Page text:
Elise Zheng, PhD student in History and Sociology of Science and Technology in the School of History and Sociology worked on the project during the entire funded project. In Fall 2020, Elise helped to conduct a focus group and identify data sources to be used for the autism services map. She also created some initial maps using Tableau with data that we collected from the Centers for Medicaid and Medicare Services that listed the different providers in the state of Georgia who offer autism specific services. To better understand the Medicaid data, Elise also did a literature review of how Medicaid data has been used to investigate autism services research and disparities. I utilized my own research money to fund Elise for a few hours a week in Spring 2021 to help collect the data we used to build the autism services map and other data sources that will be added to the visualization.
Freyja Brandel-Tanis is a double master’s student in City and Regional Planning and Civil Engineering. In Spring 2021, Freyja was funded through the DILAC project to build the autism services map and a website host for the map using R and other computer languages. She created the mapping tool using data that we accessed through Parent to Parent of Georgia Special Needs Database. She also overlayed onto the map with different dimensions of the social vulnerability index published by the CDC.
Shrishti is a master’s student in Computer Science. She wanted to be involved with the project and took a special problems course to create a data visualization of the adult autism services cliff.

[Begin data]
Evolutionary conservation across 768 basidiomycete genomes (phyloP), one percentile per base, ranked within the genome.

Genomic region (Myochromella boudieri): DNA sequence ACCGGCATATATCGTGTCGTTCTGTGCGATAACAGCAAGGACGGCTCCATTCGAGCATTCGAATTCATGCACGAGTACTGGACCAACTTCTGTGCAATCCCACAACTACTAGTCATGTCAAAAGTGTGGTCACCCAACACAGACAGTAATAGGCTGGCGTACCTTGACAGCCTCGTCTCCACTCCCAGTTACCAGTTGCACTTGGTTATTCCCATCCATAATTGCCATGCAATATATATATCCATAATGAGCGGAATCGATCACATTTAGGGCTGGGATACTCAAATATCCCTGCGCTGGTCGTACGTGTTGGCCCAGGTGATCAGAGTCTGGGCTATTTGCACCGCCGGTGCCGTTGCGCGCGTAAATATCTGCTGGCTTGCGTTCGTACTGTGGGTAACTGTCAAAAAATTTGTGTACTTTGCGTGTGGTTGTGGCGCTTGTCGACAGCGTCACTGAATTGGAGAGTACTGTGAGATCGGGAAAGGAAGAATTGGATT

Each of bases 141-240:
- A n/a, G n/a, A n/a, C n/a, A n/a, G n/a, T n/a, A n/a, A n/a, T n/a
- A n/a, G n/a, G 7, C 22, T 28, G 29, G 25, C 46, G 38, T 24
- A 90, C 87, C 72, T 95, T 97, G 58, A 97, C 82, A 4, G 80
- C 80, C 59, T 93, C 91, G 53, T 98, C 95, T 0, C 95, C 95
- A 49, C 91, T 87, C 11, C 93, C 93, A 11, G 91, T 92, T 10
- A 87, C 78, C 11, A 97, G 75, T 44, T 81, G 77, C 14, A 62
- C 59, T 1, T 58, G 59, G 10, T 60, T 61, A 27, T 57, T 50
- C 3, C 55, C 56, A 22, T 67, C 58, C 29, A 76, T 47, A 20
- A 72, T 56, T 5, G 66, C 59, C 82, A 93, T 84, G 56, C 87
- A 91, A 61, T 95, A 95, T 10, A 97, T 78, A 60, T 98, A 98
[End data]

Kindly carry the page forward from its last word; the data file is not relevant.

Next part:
"Well, I can say the area I live…[and] the locations of some of the places that offer the services are…not in my local area, so I have to drive a great distance to get the services. So that’s the biggest challenge. It’s nothing in my area within a twenty-mile radius, so I have to drive to get there."
"There are not many doctors, medical professionals that take the Medicaid."
- Cynthia – Single African American mother of three children diagnosed with autism who lives in South Fulton County and relies on Medicaid Health Insurance
I will be demonstrating the Autism Services Map and Adult Autism Services Cliff at a virtual lunch breakout session during the Autism Conference and Expo being sponsored by the Center for Leadership in Disability at Georgia State in May 2021.
I plan to apply to a grant to support further development and testing of the Autism Services Map. I am meeting with various people on campus to identify possible funding opportunities and will be applying to the Pediatric Technology Center Research Endowment (and other opportunities as they arise): https://ptc.gatech.edu/pediatric-technology-center-research-endowment
This summer, I also plan to create a teaching module that will utilize the autism services map, including learning objectives, course readings, a specific assignment, and assessment. I will integrate this module into my Fall 2021 course: HTS 3086- Sociology of Medicine and Health.